Congratulations to the University of Central Florida on obtaining state approval for building a new teaching hospital to go along with its new medical school.  We are fans of UCF and wish them great success with their medical school.  Unfortunately, there are two concerns that affect consumers that aren’t being mentioned in most of the news stories. The first is that they chose HCA (Hospital Corporation of America) as their partner building and running the hospital.  It’s a shame they chose a “for-profit” hospital chain when there are so many outstanding non-profit hospital systems they might have partnered with, like Orlando...

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Payouts Decline for the 15th Straight Year

Medical Malpractice in Florida

Medical Malpractice Payments Decline for the 15th Straight Year Insurance companies and doctors frequently complain that the rising cost of malpractice claims is a reason to place restrictions on malpractice law suits.   They claim there are too many law suits and claim a need to place caps on the amounts patients can recover for severe injuries because the costs of these awards are onerous, and climbing. However, for the 15th year in a row, malpractice payouts both in Florida and nationwide, have declined, according to statistics released from  The National Practitioner Data Bank.   Insurance companies, of course, are interested in maintaining their bottom line and their stock holders' dividend payouts are more important than covering...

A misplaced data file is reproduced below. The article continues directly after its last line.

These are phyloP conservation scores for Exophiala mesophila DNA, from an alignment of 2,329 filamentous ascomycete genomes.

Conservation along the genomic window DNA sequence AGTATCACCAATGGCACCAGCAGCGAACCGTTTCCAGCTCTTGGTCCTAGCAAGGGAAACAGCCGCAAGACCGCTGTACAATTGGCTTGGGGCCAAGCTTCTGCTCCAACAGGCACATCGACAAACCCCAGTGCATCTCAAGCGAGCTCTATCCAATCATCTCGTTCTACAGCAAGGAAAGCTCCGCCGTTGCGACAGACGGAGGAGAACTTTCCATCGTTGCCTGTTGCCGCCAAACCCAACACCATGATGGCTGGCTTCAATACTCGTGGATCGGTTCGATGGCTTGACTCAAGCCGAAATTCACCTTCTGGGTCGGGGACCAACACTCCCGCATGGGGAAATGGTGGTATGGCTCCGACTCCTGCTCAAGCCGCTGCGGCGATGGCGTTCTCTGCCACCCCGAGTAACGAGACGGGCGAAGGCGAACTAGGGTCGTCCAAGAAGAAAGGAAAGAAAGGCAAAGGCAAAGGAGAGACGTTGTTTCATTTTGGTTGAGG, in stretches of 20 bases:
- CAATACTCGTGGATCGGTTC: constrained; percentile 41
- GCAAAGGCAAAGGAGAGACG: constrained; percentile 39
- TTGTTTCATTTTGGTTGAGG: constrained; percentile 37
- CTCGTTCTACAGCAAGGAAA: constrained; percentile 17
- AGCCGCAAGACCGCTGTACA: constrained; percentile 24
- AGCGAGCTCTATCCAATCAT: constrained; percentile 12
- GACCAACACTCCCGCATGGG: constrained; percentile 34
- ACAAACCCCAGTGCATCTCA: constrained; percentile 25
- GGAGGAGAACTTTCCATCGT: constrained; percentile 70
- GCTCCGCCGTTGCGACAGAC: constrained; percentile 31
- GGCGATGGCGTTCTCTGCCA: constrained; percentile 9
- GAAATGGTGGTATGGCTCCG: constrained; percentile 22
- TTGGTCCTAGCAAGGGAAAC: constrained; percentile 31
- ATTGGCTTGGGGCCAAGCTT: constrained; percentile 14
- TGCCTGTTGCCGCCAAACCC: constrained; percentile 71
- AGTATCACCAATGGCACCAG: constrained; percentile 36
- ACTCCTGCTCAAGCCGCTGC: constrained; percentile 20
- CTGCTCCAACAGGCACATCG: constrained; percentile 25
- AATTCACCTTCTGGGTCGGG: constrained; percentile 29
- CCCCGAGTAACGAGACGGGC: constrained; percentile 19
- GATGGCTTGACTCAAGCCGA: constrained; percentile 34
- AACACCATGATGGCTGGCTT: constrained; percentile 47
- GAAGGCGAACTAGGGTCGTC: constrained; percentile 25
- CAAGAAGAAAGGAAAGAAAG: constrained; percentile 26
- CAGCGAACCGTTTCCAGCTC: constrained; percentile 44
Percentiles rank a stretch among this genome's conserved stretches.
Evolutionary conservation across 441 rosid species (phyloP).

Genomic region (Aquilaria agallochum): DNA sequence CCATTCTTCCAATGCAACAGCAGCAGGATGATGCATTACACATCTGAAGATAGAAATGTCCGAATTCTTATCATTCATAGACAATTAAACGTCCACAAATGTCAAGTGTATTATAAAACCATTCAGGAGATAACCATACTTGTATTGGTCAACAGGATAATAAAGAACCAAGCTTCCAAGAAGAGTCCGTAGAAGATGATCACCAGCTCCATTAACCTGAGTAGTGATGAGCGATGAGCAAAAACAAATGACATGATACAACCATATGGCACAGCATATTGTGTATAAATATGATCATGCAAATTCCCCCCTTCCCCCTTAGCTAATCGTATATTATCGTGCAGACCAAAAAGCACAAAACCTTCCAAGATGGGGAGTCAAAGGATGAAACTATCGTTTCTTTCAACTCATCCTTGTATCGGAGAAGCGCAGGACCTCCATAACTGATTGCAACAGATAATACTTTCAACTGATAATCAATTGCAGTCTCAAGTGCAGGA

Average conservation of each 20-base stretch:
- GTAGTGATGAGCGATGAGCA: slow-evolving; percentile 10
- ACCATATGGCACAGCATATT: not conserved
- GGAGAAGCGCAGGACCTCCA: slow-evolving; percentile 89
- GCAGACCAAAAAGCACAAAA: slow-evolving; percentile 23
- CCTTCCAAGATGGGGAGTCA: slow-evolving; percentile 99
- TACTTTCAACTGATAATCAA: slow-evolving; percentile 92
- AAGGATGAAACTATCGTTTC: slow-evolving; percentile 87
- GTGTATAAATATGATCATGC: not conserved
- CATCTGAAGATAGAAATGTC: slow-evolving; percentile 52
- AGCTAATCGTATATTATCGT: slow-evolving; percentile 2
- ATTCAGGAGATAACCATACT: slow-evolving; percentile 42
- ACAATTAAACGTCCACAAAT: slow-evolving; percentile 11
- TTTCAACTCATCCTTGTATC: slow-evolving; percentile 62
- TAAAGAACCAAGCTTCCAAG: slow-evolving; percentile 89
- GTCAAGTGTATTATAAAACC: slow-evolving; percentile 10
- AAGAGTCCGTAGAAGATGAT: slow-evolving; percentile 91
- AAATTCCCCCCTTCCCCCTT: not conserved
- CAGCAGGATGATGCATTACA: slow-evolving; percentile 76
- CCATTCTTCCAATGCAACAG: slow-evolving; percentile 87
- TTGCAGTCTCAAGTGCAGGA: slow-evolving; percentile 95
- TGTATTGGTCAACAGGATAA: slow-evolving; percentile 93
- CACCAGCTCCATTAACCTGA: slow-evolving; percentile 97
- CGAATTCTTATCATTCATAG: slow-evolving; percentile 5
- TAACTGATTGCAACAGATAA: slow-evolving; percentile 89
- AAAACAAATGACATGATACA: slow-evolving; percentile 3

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Appeals court invalidates release form the surgeon made a patient sign BEFORE surgery

Surgeon's Face

 Before performing spinal fusion surgery, the surgeon had the patient sign a release form stating the following: As of January 1, 2013, [the doctor] will not carry any medical malpractice insurance.  Being of sound mind and sound body, I hereby acknowledge this fact and agree not to sue [the doctor] for any reason.  My reason for doing this is that I realize that [the doctor] and his staff will do the very best to take care of me according to community medical standards. During the surgery, the patient’s ureter was allegedly cut, causing significant injury.  The patient sued the surgeon, and the...

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Jury verdict for patient overturned on appeal because the patient’s expert gave surprise testimony at trial